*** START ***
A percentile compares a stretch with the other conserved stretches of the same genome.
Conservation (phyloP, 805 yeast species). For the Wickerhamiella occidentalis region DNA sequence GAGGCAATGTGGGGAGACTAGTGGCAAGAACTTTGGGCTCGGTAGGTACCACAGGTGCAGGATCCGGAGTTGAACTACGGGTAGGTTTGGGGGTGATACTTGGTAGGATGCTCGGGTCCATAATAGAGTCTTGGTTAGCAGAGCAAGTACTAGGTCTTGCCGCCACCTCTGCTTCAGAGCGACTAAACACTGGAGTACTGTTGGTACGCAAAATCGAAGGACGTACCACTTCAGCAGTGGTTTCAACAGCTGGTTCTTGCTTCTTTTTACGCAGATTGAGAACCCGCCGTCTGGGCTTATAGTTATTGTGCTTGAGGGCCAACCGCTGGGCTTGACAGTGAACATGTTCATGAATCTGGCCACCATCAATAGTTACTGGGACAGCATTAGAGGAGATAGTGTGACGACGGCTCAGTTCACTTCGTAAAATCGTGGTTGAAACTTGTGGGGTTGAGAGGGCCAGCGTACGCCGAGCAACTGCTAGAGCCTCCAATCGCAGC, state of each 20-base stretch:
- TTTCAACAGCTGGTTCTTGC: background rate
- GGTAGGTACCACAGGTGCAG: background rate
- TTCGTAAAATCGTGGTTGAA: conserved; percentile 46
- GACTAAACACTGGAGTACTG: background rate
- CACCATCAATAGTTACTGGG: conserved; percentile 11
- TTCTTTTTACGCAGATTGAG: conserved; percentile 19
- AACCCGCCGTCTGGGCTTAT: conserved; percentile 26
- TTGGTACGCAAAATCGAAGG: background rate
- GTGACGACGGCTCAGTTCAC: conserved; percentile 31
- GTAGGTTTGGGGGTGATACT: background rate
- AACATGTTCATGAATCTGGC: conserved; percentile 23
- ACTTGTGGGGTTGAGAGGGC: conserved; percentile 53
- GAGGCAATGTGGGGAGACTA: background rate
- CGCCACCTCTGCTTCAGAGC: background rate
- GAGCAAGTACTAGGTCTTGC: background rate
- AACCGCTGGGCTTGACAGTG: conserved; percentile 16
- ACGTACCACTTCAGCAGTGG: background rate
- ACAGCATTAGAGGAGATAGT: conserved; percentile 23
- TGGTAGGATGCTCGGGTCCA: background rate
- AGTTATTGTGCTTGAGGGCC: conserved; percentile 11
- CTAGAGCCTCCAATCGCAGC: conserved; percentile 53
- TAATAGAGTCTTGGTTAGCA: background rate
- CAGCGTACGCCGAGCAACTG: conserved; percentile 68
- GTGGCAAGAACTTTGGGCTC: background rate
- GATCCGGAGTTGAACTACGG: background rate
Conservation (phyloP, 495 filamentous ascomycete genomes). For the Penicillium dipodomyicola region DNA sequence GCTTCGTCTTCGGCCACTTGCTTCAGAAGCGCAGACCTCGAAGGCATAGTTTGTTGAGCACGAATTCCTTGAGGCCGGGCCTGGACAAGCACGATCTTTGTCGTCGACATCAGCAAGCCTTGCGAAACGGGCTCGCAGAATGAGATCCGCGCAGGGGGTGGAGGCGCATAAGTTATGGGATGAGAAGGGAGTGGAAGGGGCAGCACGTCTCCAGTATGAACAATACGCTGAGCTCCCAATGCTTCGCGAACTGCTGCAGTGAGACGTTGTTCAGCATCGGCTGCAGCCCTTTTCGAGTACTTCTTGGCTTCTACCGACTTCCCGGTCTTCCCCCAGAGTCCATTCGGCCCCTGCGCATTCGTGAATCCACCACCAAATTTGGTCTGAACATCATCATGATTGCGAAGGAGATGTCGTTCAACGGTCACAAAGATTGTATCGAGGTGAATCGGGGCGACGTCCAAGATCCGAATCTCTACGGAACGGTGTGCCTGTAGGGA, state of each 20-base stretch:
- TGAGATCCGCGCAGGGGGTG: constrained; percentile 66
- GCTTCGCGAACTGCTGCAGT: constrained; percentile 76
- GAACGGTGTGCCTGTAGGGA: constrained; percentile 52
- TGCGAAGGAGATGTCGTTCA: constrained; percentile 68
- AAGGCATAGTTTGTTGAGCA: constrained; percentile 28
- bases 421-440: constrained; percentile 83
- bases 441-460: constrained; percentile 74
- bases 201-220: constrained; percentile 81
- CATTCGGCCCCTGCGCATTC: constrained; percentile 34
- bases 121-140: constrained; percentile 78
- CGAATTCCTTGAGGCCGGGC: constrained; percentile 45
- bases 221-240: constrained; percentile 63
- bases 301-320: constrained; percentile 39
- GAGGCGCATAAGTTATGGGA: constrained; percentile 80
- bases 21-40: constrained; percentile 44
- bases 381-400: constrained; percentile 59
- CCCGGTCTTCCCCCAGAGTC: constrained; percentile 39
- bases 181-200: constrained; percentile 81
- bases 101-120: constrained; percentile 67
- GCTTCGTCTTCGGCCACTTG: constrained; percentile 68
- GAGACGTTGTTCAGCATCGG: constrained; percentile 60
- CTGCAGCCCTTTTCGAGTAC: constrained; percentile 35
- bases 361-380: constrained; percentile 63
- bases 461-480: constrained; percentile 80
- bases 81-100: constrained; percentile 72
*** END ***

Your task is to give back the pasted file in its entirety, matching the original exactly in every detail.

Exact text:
A percentile compares a stretch with the other conserved stretches of the same genome.
Conservation (phyloP, 805 yeast species). For the Wickerhamiella occidentalis region DNA sequence GAGGCAATGTGGGGAGACTAGTGGCAAGAACTTTGGGCTCGGTAGGTACCACAGGTGCAGGATCCGGAGTTGAACTACGGGTAGGTTTGGGGGTGATACTTGGTAGGATGCTCGGGTCCATAATAGAGTCTTGGTTAGCAGAGCAAGTACTAGGTCTTGCCGCCACCTCTGCTTCAGAGCGACTAAACACTGGAGTACTGTTGGTACGCAAAATCGAAGGACGTACCACTTCAGCAGTGGTTTCAACAGCTGGTTCTTGCTTCTTTTTACGCAGATTGAGAACCCGCCGTCTGGGCTTATAGTTATTGTGCTTGAGGGCCAACCGCTGGGCTTGACAGTGAACATGTTCATGAATCTGGCCACCATCAATAGTTACTGGGACAGCATTAGAGGAGATAGTGTGACGACGGCTCAGTTCACTTCGTAAAATCGTGGTTGAAACTTGTGGGGTTGAGAGGGCCAGCGTACGCCGAGCAACTGCTAGAGCCTCCAATCGCAGC, state of each 20-base stretch:
- TTTCAACAGCTGGTTCTTGC: background rate
- GGTAGGTACCACAGGTGCAG: background rate
- TTCGTAAAATCGTGGTTGAA: conserved; percentile 46
- GACTAAACACTGGAGTACTG: background rate
- CACCATCAATAGTTACTGGG: conserved; percentile 11
- TTCTTTTTACGCAGATTGAG: conserved; percentile 19
- AACCCGCCGTCTGGGCTTAT: conserved; percentile 26
- TTGGTACGCAAAATCGAAGG: background rate
- GTGACGACGGCTCAGTTCAC: conserved; percentile 31
- GTAGGTTTGGGGGTGATACT: background rate
- AACATGTTCATGAATCTGGC: conserved; percentile 23
- ACTTGTGGGGTTGAGAGGGC: conserved; percentile 53
- GAGGCAATGTGGGGAGACTA: background rate
- CGCCACCTCTGCTTCAGAGC: background rate
- GAGCAAGTACTAGGTCTTGC: background rate
- AACCGCTGGGCTTGACAGTG: conserved; percentile 16
- ACGTACCACTTCAGCAGTGG: background rate
- ACAGCATTAGAGGAGATAGT: conserved; percentile 23
- TGGTAGGATGCTCGGGTCCA: background rate
- AGTTATTGTGCTTGAGGGCC: conserved; percentile 11
- CTAGAGCCTCCAATCGCAGC: conserved; percentile 53
- TAATAGAGTCTTGGTTAGCA: background rate
- CAGCGTACGCCGAGCAACTG: conserved; percentile 68
- GTGGCAAGAACTTTGGGCTC: background rate
- GATCCGGAGTTGAACTACGG: background rate
Conservation (phyloP, 495 filamentous ascomycete genomes). For the Penicillium dipodomyicola region DNA sequence GCTTCGTCTTCGGCCACTTGCTTCAGAAGCGCAGACCTCGAAGGCATAGTTTGTTGAGCACGAATTCCTTGAGGCCGGGCCTGGACAAGCACGATCTTTGTCGTCGACATCAGCAAGCCTTGCGAAACGGGCTCGCAGAATGAGATCCGCGCAGGGGGTGGAGGCGCATAAGTTATGGGATGAGAAGGGAGTGGAAGGGGCAGCACGTCTCCAGTATGAACAATACGCTGAGCTCCCAATGCTTCGCGAACTGCTGCAGTGAGACGTTGTTCAGCATCGGCTGCAGCCCTTTTCGAGTACTTCTTGGCTTCTACCGACTTCCCGGTCTTCCCCCAGAGTCCATTCGGCCCCTGCGCATTCGTGAATCCACCACCAAATTTGGTCTGAACATCATCATGATTGCGAAGGAGATGTCGTTCAACGGTCACAAAGATTGTATCGAGGTGAATCGGGGCGACGTCCAAGATCCGAATCTCTACGGAACGGTGTGCCTGTAGGGA, state of each 20-base stretch:
- TGAGATCCGCGCAGGGGGTG: constrained; percentile 66
- GCTTCGCGAACTGCTGCAGT: constrained; percentile 76
- GAACGGTGTGCCTGTAGGGA: constrained; percentile 52
- TGCGAAGGAGATGTCGTTCA: constrained; percentile 68
- AAGGCATAGTTTGTTGAGCA: constrained; percentile 28
- bases 421-440: constrained; percentile 83
- bases 441-460: constrained; percentile 74
- bases 201-220: constrained; percentile 81
- CATTCGGCCCCTGCGCATTC: constrained; percentile 34
- bases 121-140: constrained; percentile 78
- CGAATTCCTTGAGGCCGGGC: constrained; percentile 45
- bases 221-240: constrained; percentile 63
- bases 301-320: constrained; percentile 39
- GAGGCGCATAAGTTATGGGA: constrained; percentile 80
- bases 21-40: constrained; percentile 44
- bases 381-400: constrained; percentile 59
- CCCGGTCTTCCCCCAGAGTC: constrained; percentile 39
- bases 181-200: constrained; percentile 81
- bases 101-120: constrained; percentile 67
- GCTTCGTCTTCGGCCACTTG: constrained; percentile 68
- GAGACGTTGTTCAGCATCGG: constrained; percentile 60
- CTGCAGCCCTTTTCGAGTAC: constrained; percentile 35
- bases 361-380: constrained; percentile 63
- bases 461-480: constrained; percentile 80
- bases 81-100: constrained; percentile 72